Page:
Facebook also pay attention to this, but not with human judgments about the quality of ads. Rather, Facebook use data on click throughs to gauge how readers respond to ads, and ensure they get the right balance between the quality and quantity of ads and user engagement. OK then on page six of the Frankie media kit we can see what they charge for ads. $7200 for a full page ad, $14,400 for a double, $11150 for a back cover.

OK, now let’s go back to that Facebook advertising model. If you Go to Facebook’s ‘Create Ads’ set your location to Australia. And the demographic variables to match Frankie’s. Gender: female. Age: 20 to 35. Facebook is giving us a reach of 3 million. But we want to narrow that some. OK, we know Frankie readers are creative, into fashion, craft, design. If I narrow the details to women between 20 and 35 who like both fashion and interior design. Then change the ‘daily budget’ to ‘lifetime budget’ and put in $7200 – what a Frankie ad costs. And make the schedule one month.

The estimated daily reach is up to 43000 on Facebook and 38000 on Instagram. So, conservatively 25000 a day. Or 750,000 in a month. That’s twice as many as Frankie. But, I could continue refining this audience.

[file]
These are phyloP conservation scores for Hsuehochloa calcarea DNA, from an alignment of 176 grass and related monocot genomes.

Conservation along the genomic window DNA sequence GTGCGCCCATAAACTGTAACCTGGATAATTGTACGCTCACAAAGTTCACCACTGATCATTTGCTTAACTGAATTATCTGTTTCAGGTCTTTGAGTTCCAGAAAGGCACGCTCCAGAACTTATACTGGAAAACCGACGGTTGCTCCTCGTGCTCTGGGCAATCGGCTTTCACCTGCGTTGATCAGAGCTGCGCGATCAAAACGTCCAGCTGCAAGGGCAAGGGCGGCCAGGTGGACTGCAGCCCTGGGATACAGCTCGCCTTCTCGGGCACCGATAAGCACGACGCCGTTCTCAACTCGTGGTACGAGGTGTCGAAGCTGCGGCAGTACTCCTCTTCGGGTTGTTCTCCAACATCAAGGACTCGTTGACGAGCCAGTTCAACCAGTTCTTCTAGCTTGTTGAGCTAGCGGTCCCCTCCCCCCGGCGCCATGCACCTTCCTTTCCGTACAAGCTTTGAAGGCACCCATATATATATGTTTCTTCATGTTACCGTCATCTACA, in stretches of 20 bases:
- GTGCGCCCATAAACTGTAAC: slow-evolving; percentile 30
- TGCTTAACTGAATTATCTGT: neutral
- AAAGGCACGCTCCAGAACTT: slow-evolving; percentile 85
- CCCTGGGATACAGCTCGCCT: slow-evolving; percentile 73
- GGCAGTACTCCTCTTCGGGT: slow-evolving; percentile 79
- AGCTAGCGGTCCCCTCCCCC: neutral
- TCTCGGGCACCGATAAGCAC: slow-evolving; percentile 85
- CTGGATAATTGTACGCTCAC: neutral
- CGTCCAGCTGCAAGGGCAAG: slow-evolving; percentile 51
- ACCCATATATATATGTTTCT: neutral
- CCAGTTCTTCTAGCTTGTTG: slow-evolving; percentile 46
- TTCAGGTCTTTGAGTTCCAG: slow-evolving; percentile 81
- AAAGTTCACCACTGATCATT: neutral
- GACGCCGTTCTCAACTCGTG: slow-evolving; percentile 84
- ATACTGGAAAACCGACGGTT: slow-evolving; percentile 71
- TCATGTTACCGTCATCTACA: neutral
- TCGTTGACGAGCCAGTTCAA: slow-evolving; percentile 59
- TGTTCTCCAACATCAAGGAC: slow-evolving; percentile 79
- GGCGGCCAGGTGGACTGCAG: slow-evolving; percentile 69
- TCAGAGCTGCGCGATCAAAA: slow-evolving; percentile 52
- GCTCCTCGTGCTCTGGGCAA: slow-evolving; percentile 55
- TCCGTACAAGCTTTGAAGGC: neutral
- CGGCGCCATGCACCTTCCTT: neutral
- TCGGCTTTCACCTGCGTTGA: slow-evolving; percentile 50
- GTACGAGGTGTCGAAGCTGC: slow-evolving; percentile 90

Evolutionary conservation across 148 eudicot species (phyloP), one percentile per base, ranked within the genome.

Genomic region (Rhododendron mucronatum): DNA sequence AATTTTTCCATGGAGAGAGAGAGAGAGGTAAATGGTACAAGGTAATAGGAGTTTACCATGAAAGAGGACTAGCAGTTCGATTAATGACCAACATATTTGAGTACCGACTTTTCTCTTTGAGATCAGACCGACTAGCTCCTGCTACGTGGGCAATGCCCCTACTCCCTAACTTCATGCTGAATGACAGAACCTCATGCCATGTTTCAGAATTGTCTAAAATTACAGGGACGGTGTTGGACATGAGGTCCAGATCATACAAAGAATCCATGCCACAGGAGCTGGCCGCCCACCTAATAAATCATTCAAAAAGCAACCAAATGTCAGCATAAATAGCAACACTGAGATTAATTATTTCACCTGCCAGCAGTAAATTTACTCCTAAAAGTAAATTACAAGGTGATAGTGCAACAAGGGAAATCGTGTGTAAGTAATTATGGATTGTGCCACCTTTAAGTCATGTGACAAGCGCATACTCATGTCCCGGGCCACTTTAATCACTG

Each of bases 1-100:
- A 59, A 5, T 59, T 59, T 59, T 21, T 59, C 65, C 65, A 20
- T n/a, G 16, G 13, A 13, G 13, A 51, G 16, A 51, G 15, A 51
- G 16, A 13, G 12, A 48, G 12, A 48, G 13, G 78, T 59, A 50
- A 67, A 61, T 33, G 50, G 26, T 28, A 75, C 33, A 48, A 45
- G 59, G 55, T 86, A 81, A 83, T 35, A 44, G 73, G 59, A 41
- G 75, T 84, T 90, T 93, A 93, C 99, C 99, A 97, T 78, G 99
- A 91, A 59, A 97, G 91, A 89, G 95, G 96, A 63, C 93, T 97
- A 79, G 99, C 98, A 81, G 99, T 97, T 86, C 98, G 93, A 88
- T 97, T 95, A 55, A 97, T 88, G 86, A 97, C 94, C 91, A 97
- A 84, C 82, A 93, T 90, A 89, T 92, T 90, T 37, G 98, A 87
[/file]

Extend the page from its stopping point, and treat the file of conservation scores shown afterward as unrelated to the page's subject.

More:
If you buy advertising you don’t want ‘wasted eyeballs’ – as it’s called in the industry – that is you don’t want to pay to put your advertisement in front of people who are not in your target market. This is Facebook’s big competitive advantage. It claims it can put your ads in front of the exact people you want to talk to, when and where you want to talk to them. But, as we see when we read Frankie’s media kit, there are other judgments that matter too, like the relationship a media organisation establishes with its readership and how it leverages that.

For our purposes though, we can think about how two different media organisations package and sell their audiences to advertisers. In this respect, we might see our activity on Facebook as ‘productive’ – we do the work of registering our lives as data that enables ads to be targeted at us, and then we do the work of viewing and clicking on those ads, and sometimes liking and sharing them too. The engine room of commercial media businesses is creating, packaging and selling audiences to advertisers. Media platforms depend on the creative and continuous work that audiences do in expressing and registering data about themselves as part of their everyday lives.